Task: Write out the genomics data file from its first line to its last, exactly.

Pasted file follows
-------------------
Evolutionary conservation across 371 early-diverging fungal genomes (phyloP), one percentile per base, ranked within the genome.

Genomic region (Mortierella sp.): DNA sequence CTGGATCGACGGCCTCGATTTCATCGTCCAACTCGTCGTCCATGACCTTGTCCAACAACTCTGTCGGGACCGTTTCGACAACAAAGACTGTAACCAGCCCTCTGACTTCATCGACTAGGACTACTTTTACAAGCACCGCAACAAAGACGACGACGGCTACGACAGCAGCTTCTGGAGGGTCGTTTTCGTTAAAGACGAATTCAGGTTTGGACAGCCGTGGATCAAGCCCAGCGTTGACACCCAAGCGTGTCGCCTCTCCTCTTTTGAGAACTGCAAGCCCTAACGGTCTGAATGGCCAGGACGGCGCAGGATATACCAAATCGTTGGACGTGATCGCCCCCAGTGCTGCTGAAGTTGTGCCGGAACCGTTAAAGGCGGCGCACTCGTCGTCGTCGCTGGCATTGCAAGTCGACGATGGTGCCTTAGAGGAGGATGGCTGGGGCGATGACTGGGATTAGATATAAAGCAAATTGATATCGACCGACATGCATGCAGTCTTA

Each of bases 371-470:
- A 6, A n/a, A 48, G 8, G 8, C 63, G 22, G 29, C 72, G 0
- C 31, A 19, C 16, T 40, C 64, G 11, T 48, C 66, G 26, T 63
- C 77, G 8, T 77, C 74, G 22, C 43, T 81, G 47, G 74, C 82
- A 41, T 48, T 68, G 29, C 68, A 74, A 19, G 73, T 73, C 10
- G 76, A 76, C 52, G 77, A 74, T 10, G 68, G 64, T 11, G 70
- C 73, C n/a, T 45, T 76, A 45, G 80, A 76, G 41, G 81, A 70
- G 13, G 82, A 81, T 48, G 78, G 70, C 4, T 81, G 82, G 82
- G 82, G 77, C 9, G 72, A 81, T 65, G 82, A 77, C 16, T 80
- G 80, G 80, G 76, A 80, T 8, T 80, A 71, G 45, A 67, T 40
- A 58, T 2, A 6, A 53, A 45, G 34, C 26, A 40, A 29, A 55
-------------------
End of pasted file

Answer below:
Evolutionary conservation across 371 early-diverging fungal genomes (phyloP), one percentile per base, ranked within the genome.

Genomic region (Mortierella sp.): DNA sequence CTGGATCGACGGCCTCGATTTCATCGTCCAACTCGTCGTCCATGACCTTGTCCAACAACTCTGTCGGGACCGTTTCGACAACAAAGACTGTAACCAGCCCTCTGACTTCATCGACTAGGACTACTTTTACAAGCACCGCAACAAAGACGACGACGGCTACGACAGCAGCTTCTGGAGGGTCGTTTTCGTTAAAGACGAATTCAGGTTTGGACAGCCGTGGATCAAGCCCAGCGTTGACACCCAAGCGTGTCGCCTCTCCTCTTTTGAGAACTGCAAGCCCTAACGGTCTGAATGGCCAGGACGGCGCAGGATATACCAAATCGTTGGACGTGATCGCCCCCAGTGCTGCTGAAGTTGTGCCGGAACCGTTAAAGGCGGCGCACTCGTCGTCGTCGCTGGCATTGCAAGTCGACGATGGTGCCTTAGAGGAGGATGGCTGGGGCGATGACTGGGATTAGATATAAAGCAAATTGATATCGACCGACATGCATGCAGTCTTA

Each of bases 371-470:
- A 6, A n/a, A 48, G 8, G 8, C 63, G 22, G 29, C 72, G 0
- C 31, A 19, C 16, T 40, C 64, G 11, T 48, C 66, G 26, T 63
- C 77, G 8, T 77, C 74, G 22, C 43, T 81, G 47, G 74, C 82
- A 41, T 48, T 68, G 29, C 68, A 74, A 19, G 73, T 73, C 10
- G 76, A 76, C 52, G 77, A 74, T 10, G 68, G 64, T 11, G 70
- C 73, C n/a, T 45, T 76, A 45, G 80, A 76, G 41, G 81, A 70
- G 13, G 82, A 81, T 48, G 78, G 70, C 4, T 81, G 82, G 82
- G 82, G 77, C 9, G 72, A 81, T 65, G 82, A 77, C 16, T 80
- G 80, G 80, G 76, A 80, T 8, T 80, A 71, G 45, A 67, T 40
- A 58, T 2, A 6, A 53, A 45, G 34, C 26, A 40, A 29, A 55